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Cognitive training in older persons with mild cognitive impairment, with and without mood disorders

Dr Alex Bahar-Fuchs, Prof Kaarin Anstey, Dr Nicolas Cherbuin, Prof George Rebok, Prof Linda Clare
Research Centre DCRC Early Diagnosis and Prevention
Partner Institution ANU
Project Description

There is evidence that 'brain' or cognitive training is effective in prolonging independence and in increasing satisfaction in people at risk of dementia. Studies have so far focused on working out what aspects of such interventions lead to greater benefits, but little is known about how characteristics of the person, particularly symptoms related to their mood affect the outcome of cognitive training.

Despite the fact that mood issues such as depression and anxiety are very common in people at risk of dementia, cognitive training studies tend to exclude individuals with such symptoms. However, it is important we gain a greater understanding of the contribution of mood-related issues to the outcome of cognitive training before clinical recommendations can be made.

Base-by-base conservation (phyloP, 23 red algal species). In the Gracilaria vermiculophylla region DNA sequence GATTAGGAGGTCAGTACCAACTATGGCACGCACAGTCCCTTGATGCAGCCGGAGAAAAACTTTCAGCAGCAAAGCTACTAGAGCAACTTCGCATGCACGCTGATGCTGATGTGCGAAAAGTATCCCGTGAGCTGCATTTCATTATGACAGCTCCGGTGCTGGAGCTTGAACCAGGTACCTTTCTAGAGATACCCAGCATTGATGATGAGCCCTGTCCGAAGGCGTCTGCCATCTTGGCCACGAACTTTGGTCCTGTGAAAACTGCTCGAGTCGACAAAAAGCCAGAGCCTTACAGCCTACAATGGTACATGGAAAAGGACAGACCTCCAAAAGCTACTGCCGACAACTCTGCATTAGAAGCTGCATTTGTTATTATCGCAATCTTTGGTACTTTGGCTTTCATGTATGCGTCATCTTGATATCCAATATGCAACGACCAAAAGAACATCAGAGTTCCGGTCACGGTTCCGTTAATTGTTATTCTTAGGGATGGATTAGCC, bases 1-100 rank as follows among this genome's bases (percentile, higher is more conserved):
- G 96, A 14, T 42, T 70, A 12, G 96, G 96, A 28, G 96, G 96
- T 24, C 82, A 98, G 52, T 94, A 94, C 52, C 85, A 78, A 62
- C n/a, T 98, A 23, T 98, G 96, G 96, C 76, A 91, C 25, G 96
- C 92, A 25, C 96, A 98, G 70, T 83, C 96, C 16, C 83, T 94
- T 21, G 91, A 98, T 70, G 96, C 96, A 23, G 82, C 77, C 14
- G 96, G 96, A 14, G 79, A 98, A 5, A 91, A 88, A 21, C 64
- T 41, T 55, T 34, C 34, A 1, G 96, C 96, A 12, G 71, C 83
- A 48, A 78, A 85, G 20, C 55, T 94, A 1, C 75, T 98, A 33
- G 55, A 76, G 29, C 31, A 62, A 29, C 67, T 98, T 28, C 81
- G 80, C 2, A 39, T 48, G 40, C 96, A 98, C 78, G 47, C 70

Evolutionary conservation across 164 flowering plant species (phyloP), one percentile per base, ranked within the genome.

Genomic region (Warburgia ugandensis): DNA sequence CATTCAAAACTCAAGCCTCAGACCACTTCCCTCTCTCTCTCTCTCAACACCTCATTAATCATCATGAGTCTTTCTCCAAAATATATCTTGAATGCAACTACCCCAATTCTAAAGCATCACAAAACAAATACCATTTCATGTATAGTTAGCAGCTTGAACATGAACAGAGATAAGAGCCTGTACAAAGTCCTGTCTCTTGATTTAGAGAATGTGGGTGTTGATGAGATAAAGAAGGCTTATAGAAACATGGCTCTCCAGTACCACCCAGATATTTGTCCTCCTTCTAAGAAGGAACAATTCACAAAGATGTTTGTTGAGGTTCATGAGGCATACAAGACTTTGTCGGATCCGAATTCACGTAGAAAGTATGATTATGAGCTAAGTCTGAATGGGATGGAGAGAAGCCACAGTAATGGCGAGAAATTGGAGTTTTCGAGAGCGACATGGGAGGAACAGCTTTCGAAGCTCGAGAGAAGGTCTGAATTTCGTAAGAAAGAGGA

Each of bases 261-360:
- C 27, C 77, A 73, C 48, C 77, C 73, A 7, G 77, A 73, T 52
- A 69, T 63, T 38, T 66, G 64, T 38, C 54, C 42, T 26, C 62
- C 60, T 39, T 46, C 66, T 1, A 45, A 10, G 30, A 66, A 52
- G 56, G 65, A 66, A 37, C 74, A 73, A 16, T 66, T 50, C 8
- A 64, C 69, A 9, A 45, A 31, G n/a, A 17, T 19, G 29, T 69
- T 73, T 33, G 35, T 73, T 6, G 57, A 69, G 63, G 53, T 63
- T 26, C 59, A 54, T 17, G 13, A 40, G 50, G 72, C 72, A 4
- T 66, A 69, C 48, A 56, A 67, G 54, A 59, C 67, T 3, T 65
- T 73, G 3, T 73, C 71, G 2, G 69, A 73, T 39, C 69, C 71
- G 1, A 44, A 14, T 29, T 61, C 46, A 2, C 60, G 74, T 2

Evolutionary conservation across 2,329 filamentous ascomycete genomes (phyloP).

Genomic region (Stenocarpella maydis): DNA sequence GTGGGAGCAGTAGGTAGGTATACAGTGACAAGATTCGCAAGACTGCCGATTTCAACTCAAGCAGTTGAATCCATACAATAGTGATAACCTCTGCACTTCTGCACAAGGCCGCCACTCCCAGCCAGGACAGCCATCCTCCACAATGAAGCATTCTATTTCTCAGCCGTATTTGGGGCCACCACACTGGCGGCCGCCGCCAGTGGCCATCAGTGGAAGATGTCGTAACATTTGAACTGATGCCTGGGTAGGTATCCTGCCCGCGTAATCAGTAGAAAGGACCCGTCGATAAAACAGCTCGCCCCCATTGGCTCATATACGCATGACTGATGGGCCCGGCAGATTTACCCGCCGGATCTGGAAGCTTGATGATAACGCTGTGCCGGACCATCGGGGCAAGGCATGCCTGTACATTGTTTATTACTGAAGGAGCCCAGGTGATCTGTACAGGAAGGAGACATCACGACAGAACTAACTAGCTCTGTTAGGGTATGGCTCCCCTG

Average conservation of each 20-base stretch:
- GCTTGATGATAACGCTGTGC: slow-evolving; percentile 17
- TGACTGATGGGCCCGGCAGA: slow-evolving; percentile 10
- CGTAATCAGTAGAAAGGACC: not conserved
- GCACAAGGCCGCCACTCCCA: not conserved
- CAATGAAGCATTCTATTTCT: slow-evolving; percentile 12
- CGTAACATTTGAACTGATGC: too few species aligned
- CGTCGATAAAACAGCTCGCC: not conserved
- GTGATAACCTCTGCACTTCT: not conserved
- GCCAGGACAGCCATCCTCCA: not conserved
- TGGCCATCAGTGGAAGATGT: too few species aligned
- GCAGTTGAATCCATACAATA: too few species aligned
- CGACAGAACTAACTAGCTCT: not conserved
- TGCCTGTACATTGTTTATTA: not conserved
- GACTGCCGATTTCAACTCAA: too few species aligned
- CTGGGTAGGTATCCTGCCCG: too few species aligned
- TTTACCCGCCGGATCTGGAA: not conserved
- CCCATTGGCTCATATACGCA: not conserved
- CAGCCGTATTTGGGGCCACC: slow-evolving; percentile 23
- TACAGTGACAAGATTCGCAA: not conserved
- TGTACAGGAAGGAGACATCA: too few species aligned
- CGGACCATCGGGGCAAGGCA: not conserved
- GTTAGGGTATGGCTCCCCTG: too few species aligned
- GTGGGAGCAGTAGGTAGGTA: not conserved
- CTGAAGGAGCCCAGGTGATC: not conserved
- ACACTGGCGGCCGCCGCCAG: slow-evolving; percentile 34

The current study will compare the effectiveness of cognitive training among individuals at high risk of dementia with and without mood-related problems. Participants will be randomly allocated to either a cognitive treatment or to a control group.

 

Pictured: Study Participant.
Credit: The Canberra Times Photo - Jay Cronan


The results of the study will help us better understand who benefits the most from cognitive training, and will therefore inform the selection of candidates for treatment.

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